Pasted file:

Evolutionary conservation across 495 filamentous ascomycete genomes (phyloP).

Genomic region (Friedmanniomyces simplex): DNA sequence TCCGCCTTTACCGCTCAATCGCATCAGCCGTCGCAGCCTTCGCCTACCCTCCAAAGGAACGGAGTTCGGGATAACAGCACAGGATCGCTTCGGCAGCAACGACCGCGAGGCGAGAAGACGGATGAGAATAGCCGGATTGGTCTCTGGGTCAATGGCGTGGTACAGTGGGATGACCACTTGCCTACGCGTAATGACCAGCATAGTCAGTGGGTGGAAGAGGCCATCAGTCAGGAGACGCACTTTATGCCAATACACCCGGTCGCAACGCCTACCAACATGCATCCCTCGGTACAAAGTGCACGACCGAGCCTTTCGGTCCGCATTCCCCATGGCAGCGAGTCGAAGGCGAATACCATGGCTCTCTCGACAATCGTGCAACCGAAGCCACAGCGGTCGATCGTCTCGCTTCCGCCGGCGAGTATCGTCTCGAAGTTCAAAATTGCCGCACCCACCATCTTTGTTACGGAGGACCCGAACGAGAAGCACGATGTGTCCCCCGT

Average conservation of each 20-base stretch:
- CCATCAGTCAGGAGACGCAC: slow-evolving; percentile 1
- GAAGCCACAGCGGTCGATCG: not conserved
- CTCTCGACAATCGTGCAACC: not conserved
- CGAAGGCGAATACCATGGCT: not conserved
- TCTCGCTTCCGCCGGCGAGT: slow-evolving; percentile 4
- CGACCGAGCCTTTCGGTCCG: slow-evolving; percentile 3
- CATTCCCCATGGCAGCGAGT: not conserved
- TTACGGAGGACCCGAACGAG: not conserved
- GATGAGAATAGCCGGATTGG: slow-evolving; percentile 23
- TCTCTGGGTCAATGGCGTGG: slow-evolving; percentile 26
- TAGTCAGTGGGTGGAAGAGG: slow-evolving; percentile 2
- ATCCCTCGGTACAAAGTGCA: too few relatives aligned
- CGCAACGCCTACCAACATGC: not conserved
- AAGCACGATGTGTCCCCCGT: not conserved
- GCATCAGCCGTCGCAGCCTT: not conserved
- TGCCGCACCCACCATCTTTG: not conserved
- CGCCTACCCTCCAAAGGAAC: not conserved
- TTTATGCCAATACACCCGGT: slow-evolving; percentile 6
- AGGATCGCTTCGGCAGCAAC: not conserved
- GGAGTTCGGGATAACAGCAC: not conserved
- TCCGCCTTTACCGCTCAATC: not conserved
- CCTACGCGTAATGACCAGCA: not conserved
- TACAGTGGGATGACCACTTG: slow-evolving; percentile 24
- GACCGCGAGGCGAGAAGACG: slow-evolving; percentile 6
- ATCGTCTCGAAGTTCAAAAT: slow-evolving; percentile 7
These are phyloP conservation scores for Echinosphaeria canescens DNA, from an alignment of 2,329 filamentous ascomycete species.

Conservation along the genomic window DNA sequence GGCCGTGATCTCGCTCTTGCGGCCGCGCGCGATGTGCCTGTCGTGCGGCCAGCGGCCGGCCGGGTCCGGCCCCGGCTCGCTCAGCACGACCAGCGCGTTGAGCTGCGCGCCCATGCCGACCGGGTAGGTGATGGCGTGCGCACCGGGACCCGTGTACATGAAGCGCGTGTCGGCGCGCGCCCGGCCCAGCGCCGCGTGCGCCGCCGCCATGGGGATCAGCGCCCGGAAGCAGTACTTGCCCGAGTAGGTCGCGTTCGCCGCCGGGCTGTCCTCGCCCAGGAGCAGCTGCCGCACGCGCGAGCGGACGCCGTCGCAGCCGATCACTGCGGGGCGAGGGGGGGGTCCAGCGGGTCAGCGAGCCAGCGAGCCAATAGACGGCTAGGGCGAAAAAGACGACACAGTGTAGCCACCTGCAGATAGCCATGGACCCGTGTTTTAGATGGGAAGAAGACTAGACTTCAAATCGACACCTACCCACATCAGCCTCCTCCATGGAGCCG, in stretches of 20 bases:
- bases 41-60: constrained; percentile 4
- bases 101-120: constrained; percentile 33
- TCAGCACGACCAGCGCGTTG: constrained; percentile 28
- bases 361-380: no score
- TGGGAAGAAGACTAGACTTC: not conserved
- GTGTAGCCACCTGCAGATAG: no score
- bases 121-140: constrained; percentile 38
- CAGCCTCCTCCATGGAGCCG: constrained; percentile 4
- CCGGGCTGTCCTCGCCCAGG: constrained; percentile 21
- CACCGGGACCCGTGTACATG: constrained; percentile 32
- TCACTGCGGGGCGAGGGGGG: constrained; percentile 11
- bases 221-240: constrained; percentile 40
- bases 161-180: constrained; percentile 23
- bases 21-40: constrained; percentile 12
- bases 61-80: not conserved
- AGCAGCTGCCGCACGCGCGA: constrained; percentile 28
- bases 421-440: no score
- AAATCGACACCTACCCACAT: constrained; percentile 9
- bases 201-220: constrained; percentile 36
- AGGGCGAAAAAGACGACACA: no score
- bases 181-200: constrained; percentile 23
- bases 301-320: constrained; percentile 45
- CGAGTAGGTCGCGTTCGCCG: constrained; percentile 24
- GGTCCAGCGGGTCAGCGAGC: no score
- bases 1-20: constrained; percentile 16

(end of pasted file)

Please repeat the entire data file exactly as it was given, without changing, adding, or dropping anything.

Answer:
Evolutionary conservation across 495 filamentous ascomycete genomes (phyloP).

Genomic region (Friedmanniomyces simplex): DNA sequence TCCGCCTTTACCGCTCAATCGCATCAGCCGTCGCAGCCTTCGCCTACCCTCCAAAGGAACGGAGTTCGGGATAACAGCACAGGATCGCTTCGGCAGCAACGACCGCGAGGCGAGAAGACGGATGAGAATAGCCGGATTGGTCTCTGGGTCAATGGCGTGGTACAGTGGGATGACCACTTGCCTACGCGTAATGACCAGCATAGTCAGTGGGTGGAAGAGGCCATCAGTCAGGAGACGCACTTTATGCCAATACACCCGGTCGCAACGCCTACCAACATGCATCCCTCGGTACAAAGTGCACGACCGAGCCTTTCGGTCCGCATTCCCCATGGCAGCGAGTCGAAGGCGAATACCATGGCTCTCTCGACAATCGTGCAACCGAAGCCACAGCGGTCGATCGTCTCGCTTCCGCCGGCGAGTATCGTCTCGAAGTTCAAAATTGCCGCACCCACCATCTTTGTTACGGAGGACCCGAACGAGAAGCACGATGTGTCCCCCGT

Average conservation of each 20-base stretch:
- CCATCAGTCAGGAGACGCAC: slow-evolving; percentile 1
- GAAGCCACAGCGGTCGATCG: not conserved
- CTCTCGACAATCGTGCAACC: not conserved
- CGAAGGCGAATACCATGGCT: not conserved
- TCTCGCTTCCGCCGGCGAGT: slow-evolving; percentile 4
- CGACCGAGCCTTTCGGTCCG: slow-evolving; percentile 3
- CATTCCCCATGGCAGCGAGT: not conserved
- TTACGGAGGACCCGAACGAG: not conserved
- GATGAGAATAGCCGGATTGG: slow-evolving; percentile 23
- TCTCTGGGTCAATGGCGTGG: slow-evolving; percentile 26
- TAGTCAGTGGGTGGAAGAGG: slow-evolving; percentile 2
- ATCCCTCGGTACAAAGTGCA: too few relatives aligned
- CGCAACGCCTACCAACATGC: not conserved
- AAGCACGATGTGTCCCCCGT: not conserved
- GCATCAGCCGTCGCAGCCTT: not conserved
- TGCCGCACCCACCATCTTTG: not conserved
- CGCCTACCCTCCAAAGGAAC: not conserved
- TTTATGCCAATACACCCGGT: slow-evolving; percentile 6
- AGGATCGCTTCGGCAGCAAC: not conserved
- GGAGTTCGGGATAACAGCAC: not conserved
- TCCGCCTTTACCGCTCAATC: not conserved
- CCTACGCGTAATGACCAGCA: not conserved
- TACAGTGGGATGACCACTTG: slow-evolving; percentile 24
- GACCGCGAGGCGAGAAGACG: slow-evolving; percentile 6
- ATCGTCTCGAAGTTCAAAAT: slow-evolving; percentile 7
These are phyloP conservation scores for Echinosphaeria canescens DNA, from an alignment of 2,329 filamentous ascomycete species.

Conservation along the genomic window DNA sequence GGCCGTGATCTCGCTCTTGCGGCCGCGCGCGATGTGCCTGTCGTGCGGCCAGCGGCCGGCCGGGTCCGGCCCCGGCTCGCTCAGCACGACCAGCGCGTTGAGCTGCGCGCCCATGCCGACCGGGTAGGTGATGGCGTGCGCACCGGGACCCGTGTACATGAAGCGCGTGTCGGCGCGCGCCCGGCCCAGCGCCGCGTGCGCCGCCGCCATGGGGATCAGCGCCCGGAAGCAGTACTTGCCCGAGTAGGTCGCGTTCGCCGCCGGGCTGTCCTCGCCCAGGAGCAGCTGCCGCACGCGCGAGCGGACGCCGTCGCAGCCGATCACTGCGGGGCGAGGGGGGGGTCCAGCGGGTCAGCGAGCCAGCGAGCCAATAGACGGCTAGGGCGAAAAAGACGACACAGTGTAGCCACCTGCAGATAGCCATGGACCCGTGTTTTAGATGGGAAGAAGACTAGACTTCAAATCGACACCTACCCACATCAGCCTCCTCCATGGAGCCG, in stretches of 20 bases:
- bases 41-60: constrained; percentile 4
- bases 101-120: constrained; percentile 33
- TCAGCACGACCAGCGCGTTG: constrained; percentile 28
- bases 361-380: no score
- TGGGAAGAAGACTAGACTTC: not conserved
- GTGTAGCCACCTGCAGATAG: no score
- bases 121-140: constrained; percentile 38
- CAGCCTCCTCCATGGAGCCG: constrained; percentile 4
- CCGGGCTGTCCTCGCCCAGG: constrained; percentile 21
- CACCGGGACCCGTGTACATG: constrained; percentile 32
- TCACTGCGGGGCGAGGGGGG: constrained; percentile 11
- bases 221-240: constrained; percentile 40
- bases 161-180: constrained; percentile 23
- bases 21-40: constrained; percentile 12
- bases 61-80: not conserved
- AGCAGCTGCCGCACGCGCGA: constrained; percentile 28
- bases 421-440: no score
- AAATCGACACCTACCCACAT: constrained; percentile 9
- bases 201-220: constrained; percentile 36
- AGGGCGAAAAAGACGACACA: no score
- bases 181-200: constrained; percentile 23
- bases 301-320: constrained; percentile 45
- CGAGTAGGTCGCGTTCGCCG: constrained; percentile 24
- GGTCCAGCGGGTCAGCGAGC: no score
- bases 1-20: constrained; percentile 16